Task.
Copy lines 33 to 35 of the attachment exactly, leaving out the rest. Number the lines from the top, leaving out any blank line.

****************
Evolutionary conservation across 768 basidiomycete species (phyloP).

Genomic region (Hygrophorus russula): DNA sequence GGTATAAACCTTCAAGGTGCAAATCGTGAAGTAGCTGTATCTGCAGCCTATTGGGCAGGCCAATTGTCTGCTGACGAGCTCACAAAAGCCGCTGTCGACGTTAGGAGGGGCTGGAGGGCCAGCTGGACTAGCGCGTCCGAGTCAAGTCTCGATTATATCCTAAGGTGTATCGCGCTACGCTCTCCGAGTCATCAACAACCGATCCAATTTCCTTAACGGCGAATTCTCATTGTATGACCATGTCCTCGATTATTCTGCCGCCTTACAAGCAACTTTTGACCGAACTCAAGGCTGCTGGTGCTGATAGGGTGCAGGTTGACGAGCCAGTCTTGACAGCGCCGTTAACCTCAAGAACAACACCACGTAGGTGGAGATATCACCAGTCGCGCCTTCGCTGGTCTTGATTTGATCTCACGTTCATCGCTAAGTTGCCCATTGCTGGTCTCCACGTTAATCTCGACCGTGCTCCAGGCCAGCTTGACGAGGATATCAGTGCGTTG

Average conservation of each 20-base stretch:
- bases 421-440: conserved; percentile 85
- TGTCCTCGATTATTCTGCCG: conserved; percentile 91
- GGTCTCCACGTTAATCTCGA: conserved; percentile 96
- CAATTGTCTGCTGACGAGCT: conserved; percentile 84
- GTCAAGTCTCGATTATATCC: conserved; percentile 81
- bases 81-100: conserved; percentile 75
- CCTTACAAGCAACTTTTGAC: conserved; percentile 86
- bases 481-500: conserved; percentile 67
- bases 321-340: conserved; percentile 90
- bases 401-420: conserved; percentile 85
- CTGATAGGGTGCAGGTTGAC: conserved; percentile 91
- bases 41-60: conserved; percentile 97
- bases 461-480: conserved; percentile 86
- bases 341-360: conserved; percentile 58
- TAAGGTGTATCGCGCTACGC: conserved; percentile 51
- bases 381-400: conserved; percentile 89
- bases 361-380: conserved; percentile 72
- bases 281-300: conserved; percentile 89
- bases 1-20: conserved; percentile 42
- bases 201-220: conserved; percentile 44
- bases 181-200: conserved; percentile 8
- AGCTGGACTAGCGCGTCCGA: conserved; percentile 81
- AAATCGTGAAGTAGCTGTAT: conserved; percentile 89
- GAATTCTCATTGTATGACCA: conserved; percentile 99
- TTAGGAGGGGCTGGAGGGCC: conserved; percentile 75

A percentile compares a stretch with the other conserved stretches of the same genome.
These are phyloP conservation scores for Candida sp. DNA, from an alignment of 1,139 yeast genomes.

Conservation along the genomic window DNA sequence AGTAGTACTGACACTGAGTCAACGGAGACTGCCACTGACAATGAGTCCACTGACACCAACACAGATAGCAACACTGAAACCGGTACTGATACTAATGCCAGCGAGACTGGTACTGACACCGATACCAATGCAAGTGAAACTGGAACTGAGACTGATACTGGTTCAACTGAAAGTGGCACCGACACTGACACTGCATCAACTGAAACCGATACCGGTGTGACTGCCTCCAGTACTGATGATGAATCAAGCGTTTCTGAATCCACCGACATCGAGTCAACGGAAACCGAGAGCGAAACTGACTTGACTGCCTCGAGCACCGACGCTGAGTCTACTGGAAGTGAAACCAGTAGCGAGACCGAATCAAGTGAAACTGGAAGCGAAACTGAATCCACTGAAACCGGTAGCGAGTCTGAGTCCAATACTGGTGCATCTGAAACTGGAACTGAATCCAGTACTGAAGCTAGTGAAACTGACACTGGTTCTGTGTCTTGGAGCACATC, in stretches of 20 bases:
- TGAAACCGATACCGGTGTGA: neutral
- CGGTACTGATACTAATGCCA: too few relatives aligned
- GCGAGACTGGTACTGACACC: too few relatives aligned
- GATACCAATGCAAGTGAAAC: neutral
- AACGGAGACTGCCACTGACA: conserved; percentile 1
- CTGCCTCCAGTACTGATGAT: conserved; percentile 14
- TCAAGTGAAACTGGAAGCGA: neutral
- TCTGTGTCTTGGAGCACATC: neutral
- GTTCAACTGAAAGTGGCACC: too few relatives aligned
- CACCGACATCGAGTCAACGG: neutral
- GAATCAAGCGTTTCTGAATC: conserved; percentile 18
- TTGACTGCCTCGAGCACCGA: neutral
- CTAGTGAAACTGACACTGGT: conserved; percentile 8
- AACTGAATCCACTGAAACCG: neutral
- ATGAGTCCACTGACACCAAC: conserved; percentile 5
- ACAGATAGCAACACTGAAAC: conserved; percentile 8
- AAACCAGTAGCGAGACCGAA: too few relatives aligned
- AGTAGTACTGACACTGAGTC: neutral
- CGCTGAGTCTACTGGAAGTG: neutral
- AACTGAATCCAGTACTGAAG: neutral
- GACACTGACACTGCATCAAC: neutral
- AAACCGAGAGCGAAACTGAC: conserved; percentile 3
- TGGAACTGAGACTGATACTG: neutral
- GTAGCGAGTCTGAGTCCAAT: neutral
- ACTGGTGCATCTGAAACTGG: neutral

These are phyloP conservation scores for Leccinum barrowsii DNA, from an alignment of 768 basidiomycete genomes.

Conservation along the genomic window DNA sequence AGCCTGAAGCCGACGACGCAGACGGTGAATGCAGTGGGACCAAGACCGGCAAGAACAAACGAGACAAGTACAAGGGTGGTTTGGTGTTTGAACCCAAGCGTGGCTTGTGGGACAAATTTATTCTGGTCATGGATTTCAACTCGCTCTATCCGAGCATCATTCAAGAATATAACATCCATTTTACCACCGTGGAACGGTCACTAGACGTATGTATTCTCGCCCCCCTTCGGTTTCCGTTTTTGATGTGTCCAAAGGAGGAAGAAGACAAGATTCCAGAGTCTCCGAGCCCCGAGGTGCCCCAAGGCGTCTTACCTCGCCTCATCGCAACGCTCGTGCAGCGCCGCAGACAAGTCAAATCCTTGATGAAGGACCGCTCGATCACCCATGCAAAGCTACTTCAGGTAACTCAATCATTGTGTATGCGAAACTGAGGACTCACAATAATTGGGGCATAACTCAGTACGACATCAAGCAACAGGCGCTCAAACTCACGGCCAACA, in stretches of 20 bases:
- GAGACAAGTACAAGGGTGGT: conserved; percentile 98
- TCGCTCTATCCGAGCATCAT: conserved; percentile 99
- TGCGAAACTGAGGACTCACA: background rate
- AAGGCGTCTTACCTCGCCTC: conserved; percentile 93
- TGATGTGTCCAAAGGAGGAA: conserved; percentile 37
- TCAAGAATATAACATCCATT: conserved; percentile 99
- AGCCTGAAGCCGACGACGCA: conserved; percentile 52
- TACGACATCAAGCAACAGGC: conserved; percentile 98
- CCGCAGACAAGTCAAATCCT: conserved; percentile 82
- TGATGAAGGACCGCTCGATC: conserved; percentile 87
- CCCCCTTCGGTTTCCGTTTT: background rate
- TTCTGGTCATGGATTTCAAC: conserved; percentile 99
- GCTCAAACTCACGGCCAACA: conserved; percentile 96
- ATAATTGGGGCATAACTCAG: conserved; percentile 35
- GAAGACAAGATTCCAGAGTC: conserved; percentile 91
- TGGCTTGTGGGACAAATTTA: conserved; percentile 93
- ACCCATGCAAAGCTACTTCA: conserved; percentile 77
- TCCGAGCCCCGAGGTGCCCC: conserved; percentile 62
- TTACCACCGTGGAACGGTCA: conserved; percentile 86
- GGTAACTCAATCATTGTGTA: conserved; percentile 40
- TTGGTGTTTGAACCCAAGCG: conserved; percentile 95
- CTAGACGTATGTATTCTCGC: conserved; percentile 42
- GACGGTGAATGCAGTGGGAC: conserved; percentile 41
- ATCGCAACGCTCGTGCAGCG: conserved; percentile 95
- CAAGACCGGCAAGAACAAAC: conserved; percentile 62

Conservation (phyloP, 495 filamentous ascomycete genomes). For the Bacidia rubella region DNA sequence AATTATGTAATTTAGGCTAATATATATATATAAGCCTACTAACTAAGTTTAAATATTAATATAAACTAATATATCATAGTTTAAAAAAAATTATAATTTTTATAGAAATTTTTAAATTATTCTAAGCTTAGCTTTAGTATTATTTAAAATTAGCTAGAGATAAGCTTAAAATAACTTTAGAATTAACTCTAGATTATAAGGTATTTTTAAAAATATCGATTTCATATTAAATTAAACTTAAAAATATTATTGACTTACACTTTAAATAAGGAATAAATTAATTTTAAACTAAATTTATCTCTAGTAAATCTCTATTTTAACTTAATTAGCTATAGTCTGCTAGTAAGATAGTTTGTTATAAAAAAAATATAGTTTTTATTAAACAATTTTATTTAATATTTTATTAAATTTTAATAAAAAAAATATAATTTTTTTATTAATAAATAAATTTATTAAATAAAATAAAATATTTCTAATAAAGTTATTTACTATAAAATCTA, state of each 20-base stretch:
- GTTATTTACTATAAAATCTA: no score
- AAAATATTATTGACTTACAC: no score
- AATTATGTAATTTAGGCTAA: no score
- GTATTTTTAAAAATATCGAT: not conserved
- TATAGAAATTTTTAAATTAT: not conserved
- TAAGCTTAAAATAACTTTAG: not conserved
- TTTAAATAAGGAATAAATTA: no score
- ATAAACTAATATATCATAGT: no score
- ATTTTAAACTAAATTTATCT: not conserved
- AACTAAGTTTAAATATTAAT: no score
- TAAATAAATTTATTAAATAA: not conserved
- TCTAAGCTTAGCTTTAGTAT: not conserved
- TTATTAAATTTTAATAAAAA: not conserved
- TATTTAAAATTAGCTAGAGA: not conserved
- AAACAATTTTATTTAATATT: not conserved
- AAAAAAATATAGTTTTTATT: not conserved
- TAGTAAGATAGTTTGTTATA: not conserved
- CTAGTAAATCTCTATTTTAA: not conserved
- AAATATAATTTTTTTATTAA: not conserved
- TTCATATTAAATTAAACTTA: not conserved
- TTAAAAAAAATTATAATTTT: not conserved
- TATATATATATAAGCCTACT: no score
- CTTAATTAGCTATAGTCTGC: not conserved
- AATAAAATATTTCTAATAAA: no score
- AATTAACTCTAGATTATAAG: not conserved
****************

- CGGTACTGATACTAATGCCA: too few relatives aligned
- GCGAGACTGGTACTGACACC: too few relatives aligned
- GATACCAATGCAAGTGAAAC: neutral